Foreword: The High Conflict Co Parenting Survival Guide
By Bill Eddy, LCSW, Esq.
The High Conflict Co-Parenting Survival Guide By Megan Hunter and Andrea LaRochelle
When I started reading The High-Conflict Co-Parenting Survival Guide, I was reminded of a study of parenting skills that was done several years ago on what makes a good parent.* After studying hundreds of practices and thousands of parents, two psychologists came up with the top three most important parenting skills:
• Love and affection for your child.
• Ability to manage your own stress.
• Demonstrating healthy relationship skills with your co-parent and other adults.
These results blew everyone away, because they weren’t about managing children’s behavior, which turned out to be much less important than these top three. Yet these make sense, because children learn more from your example than what you tell them to do. In other words, you can be strict, permissive or make a lot of mis- takes, and still be a good parent by demonstrating these three skills. And aiming for these skills is especially important when parents have been in a lot of conflict, such as after a separation or divorce.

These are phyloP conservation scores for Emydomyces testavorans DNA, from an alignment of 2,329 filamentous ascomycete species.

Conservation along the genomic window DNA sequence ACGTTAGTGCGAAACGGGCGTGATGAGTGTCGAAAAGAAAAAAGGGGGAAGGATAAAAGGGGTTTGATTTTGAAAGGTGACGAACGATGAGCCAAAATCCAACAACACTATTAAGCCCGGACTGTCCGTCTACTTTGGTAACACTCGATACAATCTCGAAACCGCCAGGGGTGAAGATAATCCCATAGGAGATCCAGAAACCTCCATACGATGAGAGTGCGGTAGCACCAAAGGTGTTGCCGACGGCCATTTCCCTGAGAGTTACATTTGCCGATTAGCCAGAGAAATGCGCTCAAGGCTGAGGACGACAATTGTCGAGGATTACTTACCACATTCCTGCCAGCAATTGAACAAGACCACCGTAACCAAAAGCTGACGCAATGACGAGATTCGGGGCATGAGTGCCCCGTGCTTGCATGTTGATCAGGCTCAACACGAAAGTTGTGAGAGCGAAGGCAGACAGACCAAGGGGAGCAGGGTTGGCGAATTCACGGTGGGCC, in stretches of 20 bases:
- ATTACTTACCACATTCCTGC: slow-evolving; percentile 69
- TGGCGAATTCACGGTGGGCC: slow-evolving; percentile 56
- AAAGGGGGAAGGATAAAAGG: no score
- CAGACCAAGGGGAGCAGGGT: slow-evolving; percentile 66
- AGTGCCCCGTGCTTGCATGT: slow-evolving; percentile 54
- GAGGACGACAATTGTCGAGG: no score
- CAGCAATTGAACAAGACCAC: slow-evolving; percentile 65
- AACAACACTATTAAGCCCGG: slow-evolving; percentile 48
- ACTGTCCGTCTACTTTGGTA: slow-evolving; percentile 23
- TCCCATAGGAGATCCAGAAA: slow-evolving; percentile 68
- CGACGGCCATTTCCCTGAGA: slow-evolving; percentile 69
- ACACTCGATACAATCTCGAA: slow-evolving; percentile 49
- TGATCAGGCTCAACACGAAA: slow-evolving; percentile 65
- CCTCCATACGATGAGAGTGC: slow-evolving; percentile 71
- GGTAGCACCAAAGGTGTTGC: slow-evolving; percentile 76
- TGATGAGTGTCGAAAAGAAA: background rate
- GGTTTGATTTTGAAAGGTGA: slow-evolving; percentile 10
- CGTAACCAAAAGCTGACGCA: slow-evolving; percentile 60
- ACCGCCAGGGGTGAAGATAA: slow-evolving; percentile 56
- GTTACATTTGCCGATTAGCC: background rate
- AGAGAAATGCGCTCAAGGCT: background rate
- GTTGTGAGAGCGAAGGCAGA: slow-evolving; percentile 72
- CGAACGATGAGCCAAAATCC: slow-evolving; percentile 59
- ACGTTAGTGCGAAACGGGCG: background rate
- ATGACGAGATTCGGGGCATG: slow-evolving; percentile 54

That’s where this handy guide comes in. It focuses on what you can do to manage your own stress and do your part in demonstrating health relationship skills with your co-parent—even with a high-conflict co-parent. Week after week, Andrea and Megan give useful information combined with soothing and upbeat messages of encouragement.
Their weekly tips will help you stay calm (and regain your calm), so that you are emotionally available for your child and also showing your child how to cope—by your own success at managing your stress. Their weekly tips will also help you stay (or regain) the positive side while reasonably communicating, making decisions and resolving conflicts with other adults in your life.
Just showing your child how well you are surviving this co-parenting business will put them on a good path for life. As the subtitle says, you can Reclaim Your Life One Week at a Time.
* Robert Epstein, “What Makes a Good Parent?” Scientific American Mind, November/December 2010.
Bill Eddy is the developer of the New Ways for Families® method and the author of several books, including Don’t Alienate the Kids: Raising Resilient Children While Avoiding High-Conflict Divorce.